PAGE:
© 2014 Enfys McMurry All rights reserved.

June 11 1897: During June of 1897, hundreds of sightseers witnessed a series of balloon ascensions by John Walters of Allerton. They assembled on the vacant lot on the south east corner of the Square. They watched as the canvas bags filled with smoke and gas. They heard the bugle blast and the peal of the town’s fire bell that signaled take-off. They cheered as aeronaut Walters waved his handkerchief and parachuted over the side, landing harmlessly three miles to the east in the Chariton River bottom. But on June 9 1897, something went wrong. This time Walters was accompanied by his small dog, Nero. Both were attached to parachutes. The balloon lifted. It reached 30 feet. A sudden wind blew it dangerously close to the Western Union telegraph lines east of the lot. Walters found his parachute caught by a fastener on the balloon. The fastener splintered. Walters now inverted, fell 40 feet , his head and back striking the cone of the roof of the old calaboose just off the Square’s north side. People carried him to Dr.Reynolds’ office on Pill Row.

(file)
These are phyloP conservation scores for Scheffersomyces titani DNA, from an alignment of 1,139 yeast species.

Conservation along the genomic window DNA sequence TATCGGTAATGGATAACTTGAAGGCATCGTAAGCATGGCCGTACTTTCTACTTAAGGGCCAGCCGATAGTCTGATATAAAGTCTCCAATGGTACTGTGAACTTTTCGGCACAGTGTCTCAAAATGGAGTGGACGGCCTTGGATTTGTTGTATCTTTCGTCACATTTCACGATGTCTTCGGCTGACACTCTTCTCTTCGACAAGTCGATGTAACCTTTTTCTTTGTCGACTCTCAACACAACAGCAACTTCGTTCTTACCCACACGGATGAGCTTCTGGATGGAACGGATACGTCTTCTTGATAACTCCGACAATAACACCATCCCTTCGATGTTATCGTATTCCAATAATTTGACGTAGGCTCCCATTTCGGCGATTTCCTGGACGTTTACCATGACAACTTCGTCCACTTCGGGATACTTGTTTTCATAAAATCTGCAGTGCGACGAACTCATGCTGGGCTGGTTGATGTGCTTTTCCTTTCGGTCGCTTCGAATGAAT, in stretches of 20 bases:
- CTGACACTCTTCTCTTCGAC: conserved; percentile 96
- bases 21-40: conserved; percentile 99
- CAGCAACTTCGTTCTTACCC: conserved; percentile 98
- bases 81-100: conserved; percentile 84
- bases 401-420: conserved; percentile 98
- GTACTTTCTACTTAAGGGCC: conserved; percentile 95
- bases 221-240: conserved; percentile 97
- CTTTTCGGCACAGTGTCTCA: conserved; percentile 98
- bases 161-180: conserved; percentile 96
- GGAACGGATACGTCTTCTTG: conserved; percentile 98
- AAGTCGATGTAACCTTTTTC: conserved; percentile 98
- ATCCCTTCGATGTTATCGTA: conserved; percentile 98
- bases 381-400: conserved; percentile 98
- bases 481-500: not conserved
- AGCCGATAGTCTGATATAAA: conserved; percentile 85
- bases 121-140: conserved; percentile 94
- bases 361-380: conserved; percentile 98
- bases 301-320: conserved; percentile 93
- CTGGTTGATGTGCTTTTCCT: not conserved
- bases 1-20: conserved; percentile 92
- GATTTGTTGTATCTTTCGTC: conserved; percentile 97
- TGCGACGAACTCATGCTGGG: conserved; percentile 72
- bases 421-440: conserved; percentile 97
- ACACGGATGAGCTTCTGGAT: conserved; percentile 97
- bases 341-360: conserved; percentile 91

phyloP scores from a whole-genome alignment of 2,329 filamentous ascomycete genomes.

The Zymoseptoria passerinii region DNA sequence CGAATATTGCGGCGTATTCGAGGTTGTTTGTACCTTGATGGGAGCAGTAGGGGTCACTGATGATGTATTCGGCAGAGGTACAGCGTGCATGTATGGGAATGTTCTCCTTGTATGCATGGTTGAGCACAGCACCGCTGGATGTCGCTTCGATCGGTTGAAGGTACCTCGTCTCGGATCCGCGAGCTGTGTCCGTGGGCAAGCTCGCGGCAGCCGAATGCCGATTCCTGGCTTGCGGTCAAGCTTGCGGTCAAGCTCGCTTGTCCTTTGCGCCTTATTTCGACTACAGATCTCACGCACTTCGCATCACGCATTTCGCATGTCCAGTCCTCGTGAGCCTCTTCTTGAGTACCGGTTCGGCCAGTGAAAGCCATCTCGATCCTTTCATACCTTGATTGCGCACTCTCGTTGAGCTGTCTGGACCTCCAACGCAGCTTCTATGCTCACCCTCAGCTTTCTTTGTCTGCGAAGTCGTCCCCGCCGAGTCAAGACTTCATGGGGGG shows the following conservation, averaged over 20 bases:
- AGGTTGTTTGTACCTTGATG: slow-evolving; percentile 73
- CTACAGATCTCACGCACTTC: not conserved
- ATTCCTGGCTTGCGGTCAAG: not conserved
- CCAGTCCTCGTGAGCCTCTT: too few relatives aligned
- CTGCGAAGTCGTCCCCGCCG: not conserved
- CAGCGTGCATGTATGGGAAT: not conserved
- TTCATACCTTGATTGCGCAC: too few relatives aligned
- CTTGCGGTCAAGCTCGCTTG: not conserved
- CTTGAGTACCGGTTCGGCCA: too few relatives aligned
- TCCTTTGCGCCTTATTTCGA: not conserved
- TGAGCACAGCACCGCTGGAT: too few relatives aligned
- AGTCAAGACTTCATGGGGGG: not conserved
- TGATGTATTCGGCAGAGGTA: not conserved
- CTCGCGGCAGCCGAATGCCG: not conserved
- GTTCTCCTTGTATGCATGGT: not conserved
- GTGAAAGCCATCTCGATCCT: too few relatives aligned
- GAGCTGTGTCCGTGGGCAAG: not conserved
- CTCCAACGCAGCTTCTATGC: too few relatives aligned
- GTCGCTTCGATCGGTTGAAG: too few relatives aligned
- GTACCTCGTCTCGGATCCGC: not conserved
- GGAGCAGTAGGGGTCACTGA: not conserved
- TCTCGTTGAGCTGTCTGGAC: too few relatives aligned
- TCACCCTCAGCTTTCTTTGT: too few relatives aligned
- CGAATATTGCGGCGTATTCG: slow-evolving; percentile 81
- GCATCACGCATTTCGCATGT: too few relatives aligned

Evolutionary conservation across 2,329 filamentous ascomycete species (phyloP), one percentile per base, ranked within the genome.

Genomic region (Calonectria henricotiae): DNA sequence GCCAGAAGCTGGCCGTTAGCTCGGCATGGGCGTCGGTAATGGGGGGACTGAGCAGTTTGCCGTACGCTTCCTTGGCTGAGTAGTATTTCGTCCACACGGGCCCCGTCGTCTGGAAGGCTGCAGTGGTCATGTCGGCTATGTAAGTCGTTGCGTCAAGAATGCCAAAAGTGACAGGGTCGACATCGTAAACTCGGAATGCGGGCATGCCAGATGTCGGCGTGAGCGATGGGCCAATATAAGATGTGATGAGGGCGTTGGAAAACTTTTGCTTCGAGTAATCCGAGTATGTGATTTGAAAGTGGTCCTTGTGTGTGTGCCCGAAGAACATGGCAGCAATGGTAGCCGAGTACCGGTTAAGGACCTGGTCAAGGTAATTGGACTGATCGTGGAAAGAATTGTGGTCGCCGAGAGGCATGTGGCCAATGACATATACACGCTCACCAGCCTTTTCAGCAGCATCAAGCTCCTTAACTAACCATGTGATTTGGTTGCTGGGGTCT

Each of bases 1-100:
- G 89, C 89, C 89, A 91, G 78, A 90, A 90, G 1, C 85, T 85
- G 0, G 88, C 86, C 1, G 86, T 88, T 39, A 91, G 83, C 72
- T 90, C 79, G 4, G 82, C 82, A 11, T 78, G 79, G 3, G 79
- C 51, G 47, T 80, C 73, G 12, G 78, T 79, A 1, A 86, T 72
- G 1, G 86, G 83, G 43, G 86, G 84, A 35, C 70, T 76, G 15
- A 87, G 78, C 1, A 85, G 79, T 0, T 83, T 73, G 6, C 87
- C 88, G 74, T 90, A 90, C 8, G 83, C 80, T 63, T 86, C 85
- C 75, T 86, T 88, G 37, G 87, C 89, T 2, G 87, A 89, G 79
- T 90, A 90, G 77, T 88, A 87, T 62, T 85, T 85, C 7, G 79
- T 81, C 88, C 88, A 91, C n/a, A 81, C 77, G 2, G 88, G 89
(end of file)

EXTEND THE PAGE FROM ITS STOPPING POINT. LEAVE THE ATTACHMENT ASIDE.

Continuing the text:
The aeronaut was unconscious. His breath came in deep gasps. He bled from his mouth, nose, ears and a deep wound on his right temple. He lived 20 minutes. Hundreds of the curious lined up outside Dr.Reynolds’ office and filed past the body. Walters’s body was put on a train. The next day he was buried in Lineville Cemetery. Pleasure was expressed that the dog, Nero, was safe. (129)

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